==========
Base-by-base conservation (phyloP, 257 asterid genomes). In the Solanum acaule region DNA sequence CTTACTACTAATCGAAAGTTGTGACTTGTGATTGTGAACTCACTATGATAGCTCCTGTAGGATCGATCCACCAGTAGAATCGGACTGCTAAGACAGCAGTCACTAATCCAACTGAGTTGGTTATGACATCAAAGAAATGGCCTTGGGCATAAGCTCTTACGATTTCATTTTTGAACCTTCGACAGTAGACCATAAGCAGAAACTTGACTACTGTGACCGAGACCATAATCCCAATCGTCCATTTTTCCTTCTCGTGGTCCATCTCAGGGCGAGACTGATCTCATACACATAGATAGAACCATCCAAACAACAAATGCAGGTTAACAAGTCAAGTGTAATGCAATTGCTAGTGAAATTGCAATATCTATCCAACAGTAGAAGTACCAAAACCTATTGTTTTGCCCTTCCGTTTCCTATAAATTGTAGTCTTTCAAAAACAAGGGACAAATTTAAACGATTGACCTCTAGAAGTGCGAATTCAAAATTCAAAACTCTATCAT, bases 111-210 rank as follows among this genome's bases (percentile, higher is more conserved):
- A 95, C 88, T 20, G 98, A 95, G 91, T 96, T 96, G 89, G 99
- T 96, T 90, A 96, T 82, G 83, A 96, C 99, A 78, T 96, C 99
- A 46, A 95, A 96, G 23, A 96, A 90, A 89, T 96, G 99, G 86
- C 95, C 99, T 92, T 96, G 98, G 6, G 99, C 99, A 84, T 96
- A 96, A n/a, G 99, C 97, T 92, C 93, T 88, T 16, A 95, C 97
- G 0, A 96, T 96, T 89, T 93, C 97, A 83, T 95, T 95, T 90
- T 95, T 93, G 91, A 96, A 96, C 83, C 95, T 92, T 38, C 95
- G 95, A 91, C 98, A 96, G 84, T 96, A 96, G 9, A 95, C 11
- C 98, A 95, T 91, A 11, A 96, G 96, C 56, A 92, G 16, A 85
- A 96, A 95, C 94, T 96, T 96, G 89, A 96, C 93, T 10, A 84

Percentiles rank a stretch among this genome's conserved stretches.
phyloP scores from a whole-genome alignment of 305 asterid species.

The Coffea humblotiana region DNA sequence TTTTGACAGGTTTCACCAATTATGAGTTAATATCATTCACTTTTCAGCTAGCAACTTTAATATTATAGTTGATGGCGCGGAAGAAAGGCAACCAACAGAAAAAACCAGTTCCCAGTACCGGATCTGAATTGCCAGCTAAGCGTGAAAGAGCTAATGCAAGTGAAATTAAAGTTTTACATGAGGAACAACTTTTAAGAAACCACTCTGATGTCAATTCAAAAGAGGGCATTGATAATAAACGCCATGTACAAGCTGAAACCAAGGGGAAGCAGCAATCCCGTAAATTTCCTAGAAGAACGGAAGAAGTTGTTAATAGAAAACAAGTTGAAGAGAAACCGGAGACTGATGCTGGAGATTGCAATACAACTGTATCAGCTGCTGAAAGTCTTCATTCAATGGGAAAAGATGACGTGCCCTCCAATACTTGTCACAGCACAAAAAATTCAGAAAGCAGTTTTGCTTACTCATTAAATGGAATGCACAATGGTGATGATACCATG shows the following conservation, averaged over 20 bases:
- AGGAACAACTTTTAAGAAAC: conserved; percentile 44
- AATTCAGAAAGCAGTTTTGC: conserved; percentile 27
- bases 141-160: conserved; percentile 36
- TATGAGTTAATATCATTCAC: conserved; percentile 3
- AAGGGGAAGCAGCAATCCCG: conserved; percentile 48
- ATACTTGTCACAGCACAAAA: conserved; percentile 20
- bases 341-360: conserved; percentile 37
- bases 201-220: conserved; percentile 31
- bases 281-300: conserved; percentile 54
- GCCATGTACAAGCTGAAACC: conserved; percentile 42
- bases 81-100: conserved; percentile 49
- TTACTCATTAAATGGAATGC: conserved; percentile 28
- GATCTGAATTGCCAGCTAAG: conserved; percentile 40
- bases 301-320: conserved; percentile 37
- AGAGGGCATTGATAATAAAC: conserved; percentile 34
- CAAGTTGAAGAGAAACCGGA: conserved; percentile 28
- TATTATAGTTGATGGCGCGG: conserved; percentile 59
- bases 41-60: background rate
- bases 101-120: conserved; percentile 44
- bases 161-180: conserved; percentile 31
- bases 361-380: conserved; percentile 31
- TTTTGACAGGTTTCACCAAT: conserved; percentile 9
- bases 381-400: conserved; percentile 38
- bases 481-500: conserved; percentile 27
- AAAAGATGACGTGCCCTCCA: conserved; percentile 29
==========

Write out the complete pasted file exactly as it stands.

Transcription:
Base-by-base conservation (phyloP, 257 asterid genomes). In the Solanum acaule region DNA sequence CTTACTACTAATCGAAAGTTGTGACTTGTGATTGTGAACTCACTATGATAGCTCCTGTAGGATCGATCCACCAGTAGAATCGGACTGCTAAGACAGCAGTCACTAATCCAACTGAGTTGGTTATGACATCAAAGAAATGGCCTTGGGCATAAGCTCTTACGATTTCATTTTTGAACCTTCGACAGTAGACCATAAGCAGAAACTTGACTACTGTGACCGAGACCATAATCCCAATCGTCCATTTTTCCTTCTCGTGGTCCATCTCAGGGCGAGACTGATCTCATACACATAGATAGAACCATCCAAACAACAAATGCAGGTTAACAAGTCAAGTGTAATGCAATTGCTAGTGAAATTGCAATATCTATCCAACAGTAGAAGTACCAAAACCTATTGTTTTGCCCTTCCGTTTCCTATAAATTGTAGTCTTTCAAAAACAAGGGACAAATTTAAACGATTGACCTCTAGAAGTGCGAATTCAAAATTCAAAACTCTATCAT, bases 111-210 rank as follows among this genome's bases (percentile, higher is more conserved):
- A 95, C 88, T 20, G 98, A 95, G 91, T 96, T 96, G 89, G 99
- T 96, T 90, A 96, T 82, G 83, A 96, C 99, A 78, T 96, C 99
- A 46, A 95, A 96, G 23, A 96, A 90, A 89, T 96, G 99, G 86
- C 95, C 99, T 92, T 96, G 98, G 6, G 99, C 99, A 84, T 96
- A 96, A n/a, G 99, C 97, T 92, C 93, T 88, T 16, A 95, C 97
- G 0, A 96, T 96, T 89, T 93, C 97, A 83, T 95, T 95, T 90
- T 95, T 93, G 91, A 96, A 96, C 83, C 95, T 92, T 38, C 95
- G 95, A 91, C 98, A 96, G 84, T 96, A 96, G 9, A 95, C 11
- C 98, A 95, T 91, A 11, A 96, G 96, C 56, A 92, G 16, A 85
- A 96, A 95, C 94, T 96, T 96, G 89, A 96, C 93, T 10, A 84

Percentiles rank a stretch among this genome's conserved stretches.
phyloP scores from a whole-genome alignment of 305 asterid species.

The Coffea humblotiana region DNA sequence TTTTGACAGGTTTCACCAATTATGAGTTAATATCATTCACTTTTCAGCTAGCAACTTTAATATTATAGTTGATGGCGCGGAAGAAAGGCAACCAACAGAAAAAACCAGTTCCCAGTACCGGATCTGAATTGCCAGCTAAGCGTGAAAGAGCTAATGCAAGTGAAATTAAAGTTTTACATGAGGAACAACTTTTAAGAAACCACTCTGATGTCAATTCAAAAGAGGGCATTGATAATAAACGCCATGTACAAGCTGAAACCAAGGGGAAGCAGCAATCCCGTAAATTTCCTAGAAGAACGGAAGAAGTTGTTAATAGAAAACAAGTTGAAGAGAAACCGGAGACTGATGCTGGAGATTGCAATACAACTGTATCAGCTGCTGAAAGTCTTCATTCAATGGGAAAAGATGACGTGCCCTCCAATACTTGTCACAGCACAAAAAATTCAGAAAGCAGTTTTGCTTACTCATTAAATGGAATGCACAATGGTGATGATACCATG shows the following conservation, averaged over 20 bases:
- AGGAACAACTTTTAAGAAAC: conserved; percentile 44
- AATTCAGAAAGCAGTTTTGC: conserved; percentile 27
- bases 141-160: conserved; percentile 36
- TATGAGTTAATATCATTCAC: conserved; percentile 3
- AAGGGGAAGCAGCAATCCCG: conserved; percentile 48
- ATACTTGTCACAGCACAAAA: conserved; percentile 20
- bases 341-360: conserved; percentile 37
- bases 201-220: conserved; percentile 31
- bases 281-300: conserved; percentile 54
- GCCATGTACAAGCTGAAACC: conserved; percentile 42
- bases 81-100: conserved; percentile 49
- TTACTCATTAAATGGAATGC: conserved; percentile 28
- GATCTGAATTGCCAGCTAAG: conserved; percentile 40
- bases 301-320: conserved; percentile 37
- AGAGGGCATTGATAATAAAC: conserved; percentile 34
- CAAGTTGAAGAGAAACCGGA: conserved; percentile 28
- TATTATAGTTGATGGCGCGG: conserved; percentile 59
- bases 41-60: background rate
- bases 101-120: conserved; percentile 44
- bases 161-180: conserved; percentile 31
- bases 361-380: conserved; percentile 31
- TTTTGACAGGTTTCACCAAT: conserved; percentile 9
- bases 381-400: conserved; percentile 38
- bases 481-500: conserved; percentile 27
- AAAAGATGACGTGCCCTCCA: conserved; percentile 29